A staggering 80 per cent of workers approaching retirement could miss out on the new style of pension when it is introduced in 2016 meaning some could be up to £2,000 worse off, an investigation has revealed.
Not only could changes to pensions see older workers be exempt from the full payout millions also face losing thousands of pounds in inflation-linked increases on company pensions.
The potential cuts have been uncovered from the small print of the new flat-rate pension terms.
A major pledge of the new pension was that everyone who had paid all their National Insurance contributions would be guaranteed to get £155 a week.
But the clauses in the small print mean those who expected to get the new £155 payout could get far less although not even the Government has calculated how much less.
Under the current system, these workers would qualify for the full basic state pension of £113.10 a week. But under the new regime they would have their payout reduced.
The problem affects employees, who, at some point in their working life, were members of a final-salary scheme.
Because these pensions were so generous, employees were allowed to opt-out of receiving extra benefits such as the State Second Pension.
In exchange, they were allowed to pay a reduced rate of National Insurance.
Now the Government has decided that because they paid lower contributions, these workers should lose some of their new state pension.
Malcolm McLean, a consultant from actuaries Barnett Waddingham, warns: “The new flat-rate pension is not a more generous scheme than the current state pension. Middle to higher earners will be worse off in the longer term.”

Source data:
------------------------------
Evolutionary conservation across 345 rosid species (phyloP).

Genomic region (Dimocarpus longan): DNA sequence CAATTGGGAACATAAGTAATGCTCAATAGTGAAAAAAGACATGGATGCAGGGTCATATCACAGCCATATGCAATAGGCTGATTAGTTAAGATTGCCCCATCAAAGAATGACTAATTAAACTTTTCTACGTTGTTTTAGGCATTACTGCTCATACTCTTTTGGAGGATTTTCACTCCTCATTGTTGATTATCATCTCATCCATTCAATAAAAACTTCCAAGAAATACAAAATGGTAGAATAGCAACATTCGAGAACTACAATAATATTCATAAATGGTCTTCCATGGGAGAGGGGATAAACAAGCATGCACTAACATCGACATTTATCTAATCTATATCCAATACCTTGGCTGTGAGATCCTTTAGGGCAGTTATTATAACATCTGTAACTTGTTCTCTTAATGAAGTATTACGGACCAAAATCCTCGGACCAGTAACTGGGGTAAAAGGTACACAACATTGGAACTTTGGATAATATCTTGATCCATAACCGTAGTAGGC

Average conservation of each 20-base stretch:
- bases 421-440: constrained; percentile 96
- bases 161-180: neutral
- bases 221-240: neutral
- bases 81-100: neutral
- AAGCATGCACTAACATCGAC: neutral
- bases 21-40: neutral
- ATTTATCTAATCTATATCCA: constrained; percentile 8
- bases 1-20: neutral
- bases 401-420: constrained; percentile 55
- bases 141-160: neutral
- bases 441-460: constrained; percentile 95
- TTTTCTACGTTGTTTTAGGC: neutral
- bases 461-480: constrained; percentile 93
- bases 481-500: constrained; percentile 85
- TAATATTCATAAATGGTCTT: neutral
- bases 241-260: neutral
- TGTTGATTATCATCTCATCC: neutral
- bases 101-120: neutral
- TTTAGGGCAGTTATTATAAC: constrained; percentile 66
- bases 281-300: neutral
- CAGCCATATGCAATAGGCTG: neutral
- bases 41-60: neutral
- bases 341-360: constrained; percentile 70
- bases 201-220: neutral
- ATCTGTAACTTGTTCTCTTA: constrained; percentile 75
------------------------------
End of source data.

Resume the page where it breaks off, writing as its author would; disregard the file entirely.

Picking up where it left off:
The current state pension of £113.10 is paid to everyone who has 30 years’ National Insurance contributions.
On top of this, workers can earn extra benefits, called the State Second Pension (which used to be called the State Earnings Related Pension, or Serps), which boosts their payout in retirement.
Historically, workers in final-salary schemes were opted out of these extra benefits by their employer because their company pension was so good.
This was known as ‘contracting out’. In return, though, they paid a lower rate of National Insurance of 10.6 per cent, instead of the normal 12 per cent.
Government figures show that four out of five older workers at some point contracted out in this way.
The level for the new pension has yet to be set, but it’s expected to be £155 a week when it starts in April 2016.
Just like the current pension, what you get is based on National Insurance contributions - though you’ll need 35 years instead of 30 to get the full payout.
In an attempt to make the system simpler, all additional benefits, such as the State Second Pension and Pension Credit, are being scrapped.
From April 2016 the Government will perform a complicated calculation to establish a ‘Foundation’ amount of state pension it thinks you are entitled to.
This is worked out from the years of basic state pension you’ve accrued, plus the amount of additional state pension earned.
If the figure is less than £155 a week, then the payout will be boosted to this amount for those with 35 years of contributions.
But the Government will then reduce a worker’s pension for every year they were contracted out, to reflect the lower National Insurance contributions that they paid in this period.